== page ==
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June 12, 2003, 9:00 AM ET, Alert No. 679.
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FTC Seeks Increased Authority to Regulate Spam

6/11. The Federal Trade Commission (FTC) proposed to the Congress that it amend various substantive and procedural statutes to facilitate its ability to address unsolicited commercial e-mail. FTC Chairman Timothy Muris submitted lengthy prepared testimony on behalf of the FTC at Congressional hearings on FTC reauthorization on June 11 in which he addressed spam.

Substantive Law Proposals. Muris proposed amending and expanding the existing Telemarketing and Consumer Fraud and Abuse Prevention Act (TCFAPA) to specifically address spam. He wrote that "Substantive legislative changes also could aid in the FTC’s law enforcement efforts against spam. Although Section 5 of the FTC Act provides a firm footing for spam prosecutions, additional law enforcement tools could make more explicit the boundaries of legal and illegal conduct, and they could enhance the sanctions that the agency can impose on violators."

He continued that the TCFAPA "provides a model for addressing unsolicited commercial e-mail. Amendments to the TCFAPA would authorize the FTC to adopt rules addressing deceptive and abusive practices with respect to the sending of unsolicited commercial e-mail." He elaborated on several proposals for amendments to the TCFAPA.

"First, amendment of the statute would give the FTC general discretionary authority via rulemaking to address deceptive practices relating to spam", wrote Muris. "Second, amendment of the statute would give discretionary authority via rulemaking to address abusive practices relating to spam. Specific abusive practices might include: sending any recipient an unsolicited commercial e-mail message after such recipient has requested not to receive such commercial e-mail messages; failing to provide a reasonable means to “opt out” of receiving future e-mail messages; and sending unsolicited commercial e-mail to an address obtained through harvesting or a dictionary attack.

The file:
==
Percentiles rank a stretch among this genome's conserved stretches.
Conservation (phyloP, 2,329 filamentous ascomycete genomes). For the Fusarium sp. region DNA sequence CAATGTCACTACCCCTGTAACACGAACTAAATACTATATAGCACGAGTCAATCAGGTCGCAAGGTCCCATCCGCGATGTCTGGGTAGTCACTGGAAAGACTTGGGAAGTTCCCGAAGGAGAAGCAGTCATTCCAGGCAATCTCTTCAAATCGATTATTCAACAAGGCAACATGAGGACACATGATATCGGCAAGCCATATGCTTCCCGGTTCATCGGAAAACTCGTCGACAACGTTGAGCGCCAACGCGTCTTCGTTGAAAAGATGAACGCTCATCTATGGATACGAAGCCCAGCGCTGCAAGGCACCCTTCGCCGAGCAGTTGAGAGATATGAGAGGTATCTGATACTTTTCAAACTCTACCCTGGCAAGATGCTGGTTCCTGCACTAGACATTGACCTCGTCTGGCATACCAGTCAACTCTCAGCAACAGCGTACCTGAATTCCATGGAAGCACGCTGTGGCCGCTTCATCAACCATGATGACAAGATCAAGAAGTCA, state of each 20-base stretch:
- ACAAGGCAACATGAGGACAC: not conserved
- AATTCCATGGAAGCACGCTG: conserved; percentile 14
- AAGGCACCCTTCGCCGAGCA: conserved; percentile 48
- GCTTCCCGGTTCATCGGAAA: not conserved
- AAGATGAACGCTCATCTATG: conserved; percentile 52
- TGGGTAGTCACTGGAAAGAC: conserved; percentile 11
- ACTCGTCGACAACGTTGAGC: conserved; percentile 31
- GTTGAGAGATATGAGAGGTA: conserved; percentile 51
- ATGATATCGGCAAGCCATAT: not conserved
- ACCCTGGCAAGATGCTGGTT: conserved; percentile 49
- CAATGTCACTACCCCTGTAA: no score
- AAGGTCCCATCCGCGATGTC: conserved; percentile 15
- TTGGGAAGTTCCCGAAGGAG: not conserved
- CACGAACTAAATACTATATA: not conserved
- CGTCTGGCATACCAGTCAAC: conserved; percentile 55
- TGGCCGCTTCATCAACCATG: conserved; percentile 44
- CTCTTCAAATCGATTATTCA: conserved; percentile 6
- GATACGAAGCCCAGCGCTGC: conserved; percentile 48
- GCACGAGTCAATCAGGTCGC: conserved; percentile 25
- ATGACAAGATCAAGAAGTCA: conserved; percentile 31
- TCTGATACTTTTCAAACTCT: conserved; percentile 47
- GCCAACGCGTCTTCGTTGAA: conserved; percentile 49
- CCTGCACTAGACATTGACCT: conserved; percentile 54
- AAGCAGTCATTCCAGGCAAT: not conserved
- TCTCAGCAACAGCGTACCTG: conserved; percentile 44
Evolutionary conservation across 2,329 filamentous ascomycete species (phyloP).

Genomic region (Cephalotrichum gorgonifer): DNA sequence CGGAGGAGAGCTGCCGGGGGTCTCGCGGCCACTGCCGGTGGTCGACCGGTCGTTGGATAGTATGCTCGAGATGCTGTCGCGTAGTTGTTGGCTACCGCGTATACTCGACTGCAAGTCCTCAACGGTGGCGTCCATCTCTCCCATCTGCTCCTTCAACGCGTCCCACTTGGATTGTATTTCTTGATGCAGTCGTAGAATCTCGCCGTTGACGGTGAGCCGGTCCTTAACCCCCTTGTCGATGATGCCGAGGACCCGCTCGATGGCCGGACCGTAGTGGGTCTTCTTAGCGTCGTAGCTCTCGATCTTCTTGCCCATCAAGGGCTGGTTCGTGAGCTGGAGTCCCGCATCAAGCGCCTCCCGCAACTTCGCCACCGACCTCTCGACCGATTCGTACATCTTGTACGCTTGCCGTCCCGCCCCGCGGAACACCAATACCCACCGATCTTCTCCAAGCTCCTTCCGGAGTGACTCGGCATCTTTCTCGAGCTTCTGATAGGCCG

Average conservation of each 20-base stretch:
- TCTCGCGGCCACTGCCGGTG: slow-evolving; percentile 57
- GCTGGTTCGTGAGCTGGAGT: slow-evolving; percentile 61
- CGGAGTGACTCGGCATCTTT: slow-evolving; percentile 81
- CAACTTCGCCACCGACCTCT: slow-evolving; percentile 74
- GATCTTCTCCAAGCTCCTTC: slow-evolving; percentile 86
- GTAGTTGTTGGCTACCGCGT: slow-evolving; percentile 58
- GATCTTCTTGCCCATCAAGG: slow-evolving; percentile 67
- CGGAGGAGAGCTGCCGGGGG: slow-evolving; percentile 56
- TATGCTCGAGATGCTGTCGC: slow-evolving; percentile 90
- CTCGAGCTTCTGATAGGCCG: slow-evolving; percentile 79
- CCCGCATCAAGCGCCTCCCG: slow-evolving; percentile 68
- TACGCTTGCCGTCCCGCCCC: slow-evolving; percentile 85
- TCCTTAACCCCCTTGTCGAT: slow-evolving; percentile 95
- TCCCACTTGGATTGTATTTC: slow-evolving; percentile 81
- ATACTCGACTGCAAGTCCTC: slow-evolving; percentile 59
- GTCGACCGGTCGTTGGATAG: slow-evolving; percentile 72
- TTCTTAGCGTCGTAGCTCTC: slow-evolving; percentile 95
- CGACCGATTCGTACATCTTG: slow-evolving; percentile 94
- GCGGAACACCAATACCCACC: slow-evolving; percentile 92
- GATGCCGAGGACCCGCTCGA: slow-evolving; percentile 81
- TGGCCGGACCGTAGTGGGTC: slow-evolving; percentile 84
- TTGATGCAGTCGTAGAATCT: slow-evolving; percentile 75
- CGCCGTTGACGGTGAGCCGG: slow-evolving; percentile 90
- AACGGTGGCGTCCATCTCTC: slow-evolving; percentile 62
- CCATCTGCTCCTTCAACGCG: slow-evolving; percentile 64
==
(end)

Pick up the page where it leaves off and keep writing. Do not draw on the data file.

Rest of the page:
"Third, amendment of the TCFAPA would ensure that the Rule embodies the same standard of liability that is embodied in Section 5 of the FTC Act, without a general requirement to show intent or scienter. Imposition of intent or scienter requirements would unnecessarily complicate enforcement, and also would actually constrict the scope of the FTC’s existing authority under Section 5 to attack spam. Fourth, the amended statute would provide that the Rule would be enforceable, like all FTC Rules, through FTC actions in federal district court, and it further would provide that violators would be subject to preliminary and permanent injunctions and could be ordered to pay redress to consumers."

Procedural Law Proposals. Muris wrote in his prepared testimony that the FTC also seeks several amendments to procedural statutes. For example, he wrote that "we are requesting that the FTC Act be amended to provide that FTC attorneys may apply for a court order temporarily delaying notice to an investigative target of a CID issued to a third party in specified circumstances, when the Right to Financial Privacy Act (``RFPA´´) or the Electronic Communications Privacy Act (``ECPA´´) would require such notice."

Muris added that "The FTC's experience is that when fraud targets are given notice of FTC investigations they often destroy documents or secrete assets. Currently RFPA and ECPA provide a mechanism for delaying notice, but the FTC's ability to investigate would be improved by tailoring the bases for a court-ordered delay more specifically to the types of difficulties the FTC encounters, such as transfers of assets offshore."